Each element 30 comprises a terminal pin 32 at the front end and termination means 34 such as a soldering cup at the rear end. The rear end of the pin 32 and the front end of the termination means 34 are interconnected by means of an enlarged central portion 38.
As each element 30 is inserted or removed, the front edge surface 28 wears on the filter element with possible resulting damage to the electrical element. Moreover, continued insertion and removal of the electrical element can result in failure of the tang with the resultant electrical contact failure between the foiland the element as well as damage to the support function ,of the tang with the resultant misalignment of the element 30 and the foil.
Referring now to FIG. 2 there is shown an improved version of the grounding foil which is used in place of the grounding foil 12 of FIG. 1. The grounding foil'40 contains openings defined by a plurality of tangs 42. Each of the tangs 42 are generally pie shaped and contain a generally trapezoidal shaped outer portion 44 one end of which is integral with the foil and a triangular portion 46 which forms the tip of each tang and whose base is integral with the other end of the portion 44. Each of the tangs of the grounding foil are tempered so that the portion 44 contains a greater stiffness than the portion 46. Normally in operation it has been found that the preferred ratio is that the portion 44 have a stiffness twice that of the portion 46.
The contact 30 is arranged so that normally the front or terminal pin 32 will slip through the tangs 42 without touching them if the element 30 passes through the center of a hole defined by the front edge surface 48 of the tangs. However, the central portion 38 of the element is enlarged a sufficient amount so that its outer surface upon insertion through the opening formed by the tangs will abut the portions 44 of the tangs. Due to the relative stiffness of the portion 44 compared to that of the tip portion 42 the tangs will tend to spread in a manner as shown in FIG. 3 so that the front edge surface of each tang will not cut or scratch the surface of the elements 30. Further, the inner surface of the tang will tend to lie flat against the surface of the portion 38 of the terminal pin 30. Thus the portions 46 will provide an accurate centering surface for the terminal pins as well as providing good contact thereto without damaging the terminal pins. Moreover, the terminal pins will not tend to cause the tangs to break as the tangs are readily yieldable upon insertion of the terminal pins.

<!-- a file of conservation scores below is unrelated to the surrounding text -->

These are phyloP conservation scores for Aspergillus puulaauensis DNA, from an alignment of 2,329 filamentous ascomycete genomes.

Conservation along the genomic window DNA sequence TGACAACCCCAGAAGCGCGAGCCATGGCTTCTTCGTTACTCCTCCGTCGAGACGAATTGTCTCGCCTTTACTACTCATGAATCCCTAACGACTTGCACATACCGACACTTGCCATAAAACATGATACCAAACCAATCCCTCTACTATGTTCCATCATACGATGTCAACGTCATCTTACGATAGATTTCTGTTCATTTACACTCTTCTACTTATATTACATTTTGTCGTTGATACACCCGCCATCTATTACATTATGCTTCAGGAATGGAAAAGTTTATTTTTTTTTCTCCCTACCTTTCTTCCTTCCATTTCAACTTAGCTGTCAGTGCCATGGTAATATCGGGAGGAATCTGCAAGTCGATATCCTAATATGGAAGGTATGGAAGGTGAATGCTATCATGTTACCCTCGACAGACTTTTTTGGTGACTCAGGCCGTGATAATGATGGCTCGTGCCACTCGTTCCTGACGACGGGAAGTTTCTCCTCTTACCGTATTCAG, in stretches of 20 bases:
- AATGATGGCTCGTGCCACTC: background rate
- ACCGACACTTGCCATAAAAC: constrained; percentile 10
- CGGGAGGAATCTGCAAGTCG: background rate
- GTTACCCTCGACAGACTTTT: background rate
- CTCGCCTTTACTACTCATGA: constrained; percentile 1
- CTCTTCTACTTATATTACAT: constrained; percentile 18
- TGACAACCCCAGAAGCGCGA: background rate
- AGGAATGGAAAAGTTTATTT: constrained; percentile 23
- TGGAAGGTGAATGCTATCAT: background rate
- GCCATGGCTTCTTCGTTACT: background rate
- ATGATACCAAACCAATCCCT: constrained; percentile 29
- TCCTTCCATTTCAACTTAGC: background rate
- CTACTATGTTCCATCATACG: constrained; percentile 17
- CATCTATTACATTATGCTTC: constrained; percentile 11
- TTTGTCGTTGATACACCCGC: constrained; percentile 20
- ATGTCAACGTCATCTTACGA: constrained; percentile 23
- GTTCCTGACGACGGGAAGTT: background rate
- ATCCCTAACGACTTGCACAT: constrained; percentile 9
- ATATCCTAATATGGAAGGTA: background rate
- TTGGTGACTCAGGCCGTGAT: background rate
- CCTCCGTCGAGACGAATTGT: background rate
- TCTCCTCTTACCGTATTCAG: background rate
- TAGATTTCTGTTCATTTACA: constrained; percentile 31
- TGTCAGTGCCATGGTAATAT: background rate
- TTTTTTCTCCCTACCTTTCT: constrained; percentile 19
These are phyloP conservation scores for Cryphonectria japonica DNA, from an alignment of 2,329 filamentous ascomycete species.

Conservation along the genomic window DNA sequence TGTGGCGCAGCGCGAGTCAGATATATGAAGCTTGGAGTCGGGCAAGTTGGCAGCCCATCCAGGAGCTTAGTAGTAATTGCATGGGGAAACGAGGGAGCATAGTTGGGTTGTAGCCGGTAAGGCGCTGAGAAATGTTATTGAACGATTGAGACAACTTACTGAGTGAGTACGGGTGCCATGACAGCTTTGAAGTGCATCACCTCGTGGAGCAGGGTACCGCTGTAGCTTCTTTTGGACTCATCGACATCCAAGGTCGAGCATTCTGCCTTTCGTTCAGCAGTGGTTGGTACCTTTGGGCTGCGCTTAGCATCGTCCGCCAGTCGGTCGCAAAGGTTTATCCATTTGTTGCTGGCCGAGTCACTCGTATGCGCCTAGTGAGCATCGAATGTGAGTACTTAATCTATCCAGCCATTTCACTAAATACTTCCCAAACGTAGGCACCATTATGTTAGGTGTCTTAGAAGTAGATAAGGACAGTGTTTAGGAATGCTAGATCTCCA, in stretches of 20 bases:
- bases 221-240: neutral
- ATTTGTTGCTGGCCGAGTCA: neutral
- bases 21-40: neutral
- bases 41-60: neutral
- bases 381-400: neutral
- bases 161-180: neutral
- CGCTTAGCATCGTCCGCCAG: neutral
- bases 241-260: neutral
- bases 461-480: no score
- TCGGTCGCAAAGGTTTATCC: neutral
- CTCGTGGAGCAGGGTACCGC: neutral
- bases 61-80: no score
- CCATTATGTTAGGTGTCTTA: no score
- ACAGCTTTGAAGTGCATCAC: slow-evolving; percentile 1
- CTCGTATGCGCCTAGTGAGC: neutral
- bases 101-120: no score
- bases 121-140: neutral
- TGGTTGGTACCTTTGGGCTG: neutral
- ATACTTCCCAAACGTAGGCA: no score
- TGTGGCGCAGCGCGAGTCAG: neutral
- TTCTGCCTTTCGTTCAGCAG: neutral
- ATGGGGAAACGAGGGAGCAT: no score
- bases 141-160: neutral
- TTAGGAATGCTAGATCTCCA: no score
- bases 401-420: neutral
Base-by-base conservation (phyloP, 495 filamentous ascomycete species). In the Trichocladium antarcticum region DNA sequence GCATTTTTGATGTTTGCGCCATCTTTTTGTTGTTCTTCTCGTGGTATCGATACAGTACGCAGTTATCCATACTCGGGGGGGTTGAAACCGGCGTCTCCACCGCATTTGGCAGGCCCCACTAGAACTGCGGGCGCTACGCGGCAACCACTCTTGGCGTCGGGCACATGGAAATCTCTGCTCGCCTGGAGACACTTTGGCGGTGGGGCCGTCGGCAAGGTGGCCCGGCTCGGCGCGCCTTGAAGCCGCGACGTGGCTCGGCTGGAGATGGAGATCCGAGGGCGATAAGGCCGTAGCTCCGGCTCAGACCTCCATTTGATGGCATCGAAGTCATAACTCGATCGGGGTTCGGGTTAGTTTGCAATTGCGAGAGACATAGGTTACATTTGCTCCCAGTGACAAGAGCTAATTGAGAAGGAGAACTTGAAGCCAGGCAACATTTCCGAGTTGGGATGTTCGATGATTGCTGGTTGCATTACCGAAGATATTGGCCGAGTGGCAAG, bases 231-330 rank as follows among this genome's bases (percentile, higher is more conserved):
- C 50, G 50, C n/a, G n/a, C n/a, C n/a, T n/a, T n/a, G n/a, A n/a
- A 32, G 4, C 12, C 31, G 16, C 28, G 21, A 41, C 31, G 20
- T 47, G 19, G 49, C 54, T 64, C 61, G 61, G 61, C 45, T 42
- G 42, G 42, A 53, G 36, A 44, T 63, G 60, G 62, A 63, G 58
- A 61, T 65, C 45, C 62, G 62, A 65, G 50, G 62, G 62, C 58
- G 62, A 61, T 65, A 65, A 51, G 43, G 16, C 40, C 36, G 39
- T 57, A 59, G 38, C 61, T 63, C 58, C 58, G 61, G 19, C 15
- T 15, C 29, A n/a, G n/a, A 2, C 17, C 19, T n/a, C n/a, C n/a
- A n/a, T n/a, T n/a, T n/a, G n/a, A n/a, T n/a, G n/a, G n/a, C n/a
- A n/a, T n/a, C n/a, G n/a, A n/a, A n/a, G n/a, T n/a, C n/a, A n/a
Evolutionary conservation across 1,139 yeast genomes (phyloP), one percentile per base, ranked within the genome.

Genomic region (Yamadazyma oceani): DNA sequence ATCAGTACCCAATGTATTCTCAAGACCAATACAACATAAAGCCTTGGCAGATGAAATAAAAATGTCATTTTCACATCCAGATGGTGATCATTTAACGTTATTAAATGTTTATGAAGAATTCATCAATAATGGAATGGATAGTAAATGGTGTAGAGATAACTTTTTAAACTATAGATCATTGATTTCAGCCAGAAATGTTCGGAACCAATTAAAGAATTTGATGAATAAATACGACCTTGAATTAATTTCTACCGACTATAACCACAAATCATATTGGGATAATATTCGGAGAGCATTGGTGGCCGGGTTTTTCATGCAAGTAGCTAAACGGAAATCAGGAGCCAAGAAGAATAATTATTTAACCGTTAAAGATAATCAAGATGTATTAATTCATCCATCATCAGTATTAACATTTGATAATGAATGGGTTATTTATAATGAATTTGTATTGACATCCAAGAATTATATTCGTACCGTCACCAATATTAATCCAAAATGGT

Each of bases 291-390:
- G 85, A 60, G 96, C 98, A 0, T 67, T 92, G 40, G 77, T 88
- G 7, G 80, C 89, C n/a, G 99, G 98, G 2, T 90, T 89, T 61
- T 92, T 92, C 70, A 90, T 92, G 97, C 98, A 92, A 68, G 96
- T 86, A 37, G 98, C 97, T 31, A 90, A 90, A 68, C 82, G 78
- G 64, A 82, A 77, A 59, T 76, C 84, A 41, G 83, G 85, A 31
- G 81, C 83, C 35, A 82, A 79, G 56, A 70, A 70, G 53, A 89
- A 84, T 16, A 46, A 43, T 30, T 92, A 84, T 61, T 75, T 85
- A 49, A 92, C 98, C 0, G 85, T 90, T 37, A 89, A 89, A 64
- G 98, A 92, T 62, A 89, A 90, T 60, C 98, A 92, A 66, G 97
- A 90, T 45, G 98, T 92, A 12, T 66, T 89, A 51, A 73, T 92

While the grounding foil has been shown to be secured to the connector shell 14 by means of flaps 22 it should be understood, of course, that the grounding foil can be soldered or brazed thereto or secured thereto by other conventional means. Moreover, stiffeners could be provided for the grounding foils which are also secured to the connector shell in order to prevent bending or deformation of the grounding foil. However, such techniques are deemed conventional and form no part of this invention. Moreover, while a relatively large number of tangs have been shown in FIGS. 2 and 3, it should be understood that such is considered a matter of choice of design. While a greater number of tangs are preferable in order to provide more accurate spacing and support, it should be understood that the greater the number of tangs the smaller each tang becomes with the resultant machining and tolerancing becoming a problem as well.
What is claimed is:
1. In combination, a grounding foil retaining removable electrical elements within a conductor and providing a ground connection between said elements and said conductor; said grounding foil being resilient sheet metal and comprising:
a foil member in said conductor, said foil member having means extending therefrom resiliently engaging the inner surface of said conductor;
means on said foil surface defining a plurality of cavities each formed from a plurality of short tangs, said tangs deflecting over said electrical element with said electrical element inserted in said cavity; and
said tangs being angularly disposed with respect to a plane defining the surface of said foil adjacent said tangs prior to insertion of said element in said cavity;
each said electrical elements having an outer surface dimension greater than a corresponding opening defined by said tangs;
said tangs each having an edge at the tip portions thereof, said tip portions bending outwardly upon insertion of said elements through the cavities defined by said tangs for contacting the elements at a point remote from said tip portion upon insertion of the elements through the cavities and wherein said edge does not abut the element upon insertion of the element through the cavities but said elements being shaped so that the inner surface of said tangs lie flat against the outer surface of said elements.
2. A grounding foil member in accordance with claim 1 wherein the stifi'ness of the tang portion adjacent the foil is twice as stiff as said tip portion.
3. A combination in accordance with claim 1 wherein said tangs are tempered so that the portion of said tangs adjacent said foil member has a greater stiffness than said tip portion.
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|U.S. Classification||439/607.12, 439/857|
|International Classification||H01R13/658, H02G13/00|
|Cooperative Classification||H01R13/65802, H02G13/00|
|European Classification||H01R13/658B, H02G13/00|
|Apr 22, 1985||AS||Assignment|
Owner name: ITT CORPORATION
Free format text: CHANGE OF NAME;ASSIGNOR:INTERNATIONAL TELEPHONE AND TELEGRAPH CORPORATION;REEL/FRAME:004389/0606
Effective date: 19831122